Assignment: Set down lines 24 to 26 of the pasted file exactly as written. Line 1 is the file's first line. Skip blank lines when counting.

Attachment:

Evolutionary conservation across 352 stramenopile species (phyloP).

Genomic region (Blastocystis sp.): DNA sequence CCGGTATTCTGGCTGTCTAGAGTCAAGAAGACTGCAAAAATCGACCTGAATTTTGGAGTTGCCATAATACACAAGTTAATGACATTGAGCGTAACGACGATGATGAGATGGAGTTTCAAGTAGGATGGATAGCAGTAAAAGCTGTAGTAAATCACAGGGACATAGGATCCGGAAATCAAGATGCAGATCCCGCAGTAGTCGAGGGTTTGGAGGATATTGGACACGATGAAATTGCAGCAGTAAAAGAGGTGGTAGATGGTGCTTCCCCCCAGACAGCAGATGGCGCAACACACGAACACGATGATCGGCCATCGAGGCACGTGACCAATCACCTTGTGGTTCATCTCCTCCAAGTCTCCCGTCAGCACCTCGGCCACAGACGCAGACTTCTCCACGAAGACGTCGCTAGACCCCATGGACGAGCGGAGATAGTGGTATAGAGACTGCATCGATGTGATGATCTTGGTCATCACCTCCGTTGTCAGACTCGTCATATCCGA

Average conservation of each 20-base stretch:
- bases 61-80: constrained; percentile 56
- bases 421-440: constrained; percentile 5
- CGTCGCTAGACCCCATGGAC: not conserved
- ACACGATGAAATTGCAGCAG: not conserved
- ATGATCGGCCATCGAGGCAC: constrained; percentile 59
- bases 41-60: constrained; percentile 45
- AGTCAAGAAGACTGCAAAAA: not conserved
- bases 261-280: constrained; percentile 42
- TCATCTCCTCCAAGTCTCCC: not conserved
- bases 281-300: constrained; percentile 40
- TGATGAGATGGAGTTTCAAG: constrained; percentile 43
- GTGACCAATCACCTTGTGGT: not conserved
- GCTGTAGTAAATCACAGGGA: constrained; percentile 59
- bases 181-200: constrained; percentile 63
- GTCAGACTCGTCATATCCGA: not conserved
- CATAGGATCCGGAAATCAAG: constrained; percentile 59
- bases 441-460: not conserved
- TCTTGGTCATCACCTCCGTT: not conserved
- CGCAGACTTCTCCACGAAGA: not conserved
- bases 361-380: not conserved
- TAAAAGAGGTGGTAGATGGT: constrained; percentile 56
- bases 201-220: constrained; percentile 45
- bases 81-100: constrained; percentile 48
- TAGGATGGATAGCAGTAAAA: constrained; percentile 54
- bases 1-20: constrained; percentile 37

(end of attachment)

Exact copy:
- TAAAAGAGGTGGTAGATGGT: constrained; percentile 56
- bases 201-220: constrained; percentile 45
- bases 81-100: constrained; percentile 48